The story is told in the voice of a little boy who grows up in South Vietnam, downtrodden and shunned by both sides of his family due to poverty and the circumstances of his having been born out of wedlock.  The saving grace in his life is his love for his mother and his even greater love for his little sister, “em tôi”.  To cheer his sister up, he makes a bird’s nest high in the tree branches for a couple of mynah birds to lay their eggs.  He eventually succeeds in catching and in keeping one of the mynah birds as a pet for his sister. But, being so poor and hungry that on New Year’s Eve, he sneaks out and kills the bird, roasting it so that “em” has something to fill her tummy and celebrate New Year’s Day.  She devours her meal without knowing that it is her precious mynah pet.  I was weeping and heartbroken when the brother confessed the truth to his little sister, marking the end of her innocence.  I learned that when you are so poor that you do not have enough to eat, so destitute that you have no playmates and are rejected by society around you, nature is still there to support you, heal you and enrich your life.  The story completely tore me up inside, however.  I could not judge whether the brother had acted rightly or wrongly, and I wept uncontrollably.  This anguish followed me around for months.  I sensed that maybe love has a great cost. Sometimes, it may be impossible to judge an action and to completely understand a person and their act of love.


Tao The Ching by Lao Tzu (6th Century B.C.) consists of eighty-one verses.  When I flipped through the black and white photographs and glimpsed the verses of the translated version by Gia-fu Feng, Jane English and Toinette Lippe (Vintage:1997), I felt that I had been given a great gift.  I was in my late teens at that time, and Verse Thirty-Three struck me most deeply:

 Knowing others is wisdom;

Knowing the self is enlightenment.

Mastering others requires force;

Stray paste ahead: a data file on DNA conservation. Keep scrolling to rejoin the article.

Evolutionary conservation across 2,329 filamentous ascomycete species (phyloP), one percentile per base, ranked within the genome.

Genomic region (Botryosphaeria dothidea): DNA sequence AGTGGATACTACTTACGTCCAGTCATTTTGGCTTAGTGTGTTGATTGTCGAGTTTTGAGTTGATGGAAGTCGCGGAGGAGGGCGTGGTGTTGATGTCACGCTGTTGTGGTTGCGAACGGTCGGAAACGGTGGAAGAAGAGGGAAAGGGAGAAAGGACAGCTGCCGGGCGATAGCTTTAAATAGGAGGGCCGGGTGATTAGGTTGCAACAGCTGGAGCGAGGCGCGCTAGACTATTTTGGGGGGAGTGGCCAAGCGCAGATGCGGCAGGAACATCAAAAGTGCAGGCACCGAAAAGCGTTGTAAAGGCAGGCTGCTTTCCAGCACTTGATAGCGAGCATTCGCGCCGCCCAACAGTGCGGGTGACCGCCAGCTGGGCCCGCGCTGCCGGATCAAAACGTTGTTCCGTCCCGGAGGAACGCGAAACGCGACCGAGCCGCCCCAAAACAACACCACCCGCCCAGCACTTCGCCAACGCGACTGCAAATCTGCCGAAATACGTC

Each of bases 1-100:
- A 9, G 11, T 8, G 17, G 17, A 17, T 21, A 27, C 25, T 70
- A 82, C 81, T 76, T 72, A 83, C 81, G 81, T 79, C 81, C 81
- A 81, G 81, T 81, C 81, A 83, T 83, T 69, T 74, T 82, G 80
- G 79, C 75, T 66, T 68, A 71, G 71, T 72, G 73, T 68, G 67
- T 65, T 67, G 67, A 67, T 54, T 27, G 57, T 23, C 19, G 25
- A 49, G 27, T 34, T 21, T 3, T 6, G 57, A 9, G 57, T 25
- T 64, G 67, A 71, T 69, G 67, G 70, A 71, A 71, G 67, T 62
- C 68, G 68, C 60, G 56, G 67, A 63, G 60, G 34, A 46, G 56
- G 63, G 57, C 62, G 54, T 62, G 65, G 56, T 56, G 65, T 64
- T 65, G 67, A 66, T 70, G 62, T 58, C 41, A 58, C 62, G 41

Mastering the self needs strength.

Those who know they have enough are rich.

Perseverance is a sign of willpower.

Those who stay where they are endure.

To die but not perish is to be eternally present.

IMG_1180The Prophet by Kahlil Gibran (1883-1931) is a book I was given as an unexpected present by a colleague when I was involved in community work in Brisbane, Australia, during my twenties.  At first, when I looked through it, I felt the text a bit too antiquated in its wording and somehow too distant.  A few months later, however, I was sitting in my room, feeling broken, desolate and hurting, I picked up this book and opened to a random page.  On the page, was inscribed these words:

Your pain is the breaking of the shell that encloses your understanding.

Even as the stone of the fruit must break, that its heart may stand in the sun, so must you know pain.

And could you keep your heart in wonder at the daily miracles of your life, your pain would not seem less wondrous than your joy;

And you would accept the seasons of your heart, even as you have always accepted the seasons that pass over your fields.

And you would watch with serenity through the winters of your grief.

Much of your pain is self-chosen.

It is the bitter potion by which the physician within you heals your sick self.

Therefore trust the physician, and drink his remedy in silence and tranquility:

For his hand, though heavy and hard, is guided by the tender hand of the Unseen,

And the cup he brings, though it burns your lips, has been fashioned of the clay which the Potter has moistened with His own sacred tears.

cropped-DSCN3863.jpgYour pain is the breaking of the shell that encloses your understanding”.  Tears are sacred.   These words saved me that afternoon and today, still.


Which books changed your heart, transformed your thinking, maybe saved you, lifting you through an important moment in your life?

Leave a Reply

Your email address will not be published. Required fields are marked *